Last week I visited the Hallebardiers/Sint Michielsgilde in Brugge, Belgium having been invited to assist the excellent Kevin Maurer of the Meyer Frei Fechter Guild by teaching the Halbenstangen (quarterstaff) of Joachim Meyer.

Here is a short travel diary from that visit.

Friday 27/4

Do they really need TWO copies of Meyer’s 1570 treatise?

Up at 04:00 after a night without sleep due to a certain tension before the trip and due to the battery of my alarm clock almost being completely drained… Flight leaves Gothenburg at 06:55 and I arrive in Brussels at 12:50 where the super-friendly Krist Martens picks me up.

We go straight to the University Library of Leuven to find out what hides in the Corble Collection’s 1800 books on fencing. Together with Krist and Kevin Maurer and Jon Ucub of the MFFG we dig out goodies that an enthusiastic and oh so happy to help librarian picks out of their archives by-and-by (a huge thanks to you anynomous librarian!).

Slightly extatic I sit with a 1570 original of Joachim Meyer, a 1612 Jacob Sutor, Sebastian Heüßsler and Thibault in my hands.

Kevin Maurer and Jon Ucub of the MFFG looking at the pocket version of Thibault

Or… Thibault is a wee bit larger than that. More like a Fiat Uno… We make some very interesting finds that puts earlier conclusions regarding Heüßler into new light. Other bits of gold that hide in their collection are, amongst others: Cavalcabo, Marozzo, Thibault, Leküchner, Pascha, Narvaez, Pistofilo, Saviola, Silver, Vigiani, Vizani, Petter, Svetnam, CapoFerro, Fabris, Palavicini, “Egonolph”, Auerswald and De Gheyn.  There is even a copy of our first Swedish fencing manual Palaestra Svecana from 1693, by Diederich von Porat. Also, there are plenty of previously unknown Italian fencing treatises from the 1500s and a whole bunch of French ones.


The research that Kevin Maurer and Chris Vanslambrouch of the MFFG do about Meyer, Fechtschulen, landsknechten and body guards in the HRE during the Religion Wars of 16th century Europe is truly amazing and I look forward to seeing it becoming more public in some form or the other. It is something for all of us to look forward to.


After this we all go home to Piet & Dominique Pollet’s home where everyone is already waiting; Piet, Bert Gevaert, Krist Martens, Francesco Lodà, Hans Jörnlind and cool, old Jack with respective partners and family. The dinner is a formidable bacchanal with a never ending influx of fantastic food, beautiful Belgian beer (Brugse Zot!), wine and tremendous company! A gesture of unbeatable hospitality and generosity that I will never forget. Thanks to all of you!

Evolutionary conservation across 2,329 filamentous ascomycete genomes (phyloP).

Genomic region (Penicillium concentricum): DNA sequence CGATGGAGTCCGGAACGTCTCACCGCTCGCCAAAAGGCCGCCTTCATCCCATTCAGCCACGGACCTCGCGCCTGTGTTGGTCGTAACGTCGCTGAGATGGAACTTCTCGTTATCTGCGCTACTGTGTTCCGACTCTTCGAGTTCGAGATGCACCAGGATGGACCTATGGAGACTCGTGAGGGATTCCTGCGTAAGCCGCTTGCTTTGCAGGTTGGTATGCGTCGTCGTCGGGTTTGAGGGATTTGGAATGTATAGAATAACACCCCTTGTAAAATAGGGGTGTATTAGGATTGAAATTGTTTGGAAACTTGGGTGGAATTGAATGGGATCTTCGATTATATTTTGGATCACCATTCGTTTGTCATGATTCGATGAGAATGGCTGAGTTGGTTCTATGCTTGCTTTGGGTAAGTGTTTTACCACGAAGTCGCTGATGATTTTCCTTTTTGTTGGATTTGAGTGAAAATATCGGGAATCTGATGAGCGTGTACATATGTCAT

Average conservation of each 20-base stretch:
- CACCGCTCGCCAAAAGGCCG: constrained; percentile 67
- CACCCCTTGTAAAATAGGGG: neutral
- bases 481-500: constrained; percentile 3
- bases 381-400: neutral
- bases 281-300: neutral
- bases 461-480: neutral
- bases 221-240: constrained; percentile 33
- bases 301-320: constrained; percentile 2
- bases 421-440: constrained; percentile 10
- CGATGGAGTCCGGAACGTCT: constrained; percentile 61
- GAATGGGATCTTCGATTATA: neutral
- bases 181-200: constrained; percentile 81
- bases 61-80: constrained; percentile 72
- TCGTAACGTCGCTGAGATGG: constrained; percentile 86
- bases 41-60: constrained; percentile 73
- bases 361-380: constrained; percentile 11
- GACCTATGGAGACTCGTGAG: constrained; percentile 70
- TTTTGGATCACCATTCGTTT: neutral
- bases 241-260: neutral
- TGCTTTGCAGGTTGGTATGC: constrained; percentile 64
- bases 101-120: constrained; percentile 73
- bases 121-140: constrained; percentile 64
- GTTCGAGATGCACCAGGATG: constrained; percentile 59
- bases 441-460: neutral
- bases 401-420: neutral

We return to Bert’s house by midnight after having been up for almost 48 hours. A little sleepy but in an incredibly good spirit before tomorrow!

Saturday 28/4

MFFG Instructor Kevin Maurer looking lethal, accompanied by Maarten Kamphuis and Willeke Snijder

Up at 07:30. Fantastic breakfast with Hans Jörnlind and his girlfriend and Bert, his wife and their cute daughter Irene. Everything is on the breakfast table. Interesting that the Belgians like Nutella and cottage cheese with chocolate flavour on their breakfast sandwich. I’ve heard that about some European countries, but never actually tried it. It’s probably because they have never had the chance to try the smoked roe paste us Swedes have on our breakfast sandwiches. Once you try it, you can never go back…

Bert goes for fruit only though, true fighter that he is. 🙂

10-18:00 Kevin Maurer of the MFFG holds a full day workshop on Meyer longsword assisted by Jon and to some degree by me when needed. The class holds about 40 participants with experience ranging from almost none to many years of training and sparring.

Visiting are people from Sweden, France, Italy, the Netherlands and other Belgian clubs. Several familiar faces, from Swordfish, amongst others, the bearded French guy that I can’t remember the name of right now (so sorry!). They are wicked at Winden though. And of course Willeke and swinging Maarten and Alwin Goethals. Great meeting you again!

Alwin Goethals and Jack

The workshop raises some thoughts on similarities between the use of different weapons in Meyer’s system and also his concept of three different types of attacks; Reitzen-Nehmen-Treffen (teasing-parrying-hitting). These are not necessarily used in that order though and tie in to his Abzug as well. Also, if our teasing or parrying can be transformed into a hit (like a meisterhauw), then we should do so.  The concept is recognized with the staff and halberd also.

Thoughts about Meyer thrusting with the longsword again resurfaces and result in an article that is already on this site: Doing what we are told or what we are taught

Krist Martens and Jerôme Vandenbeurge

I also think a bit about the MFFG maybe not having quite the same foundation in the older fencing treatises and their terminology. This is an important topic since it can help us gain a broader perspective on Meyer.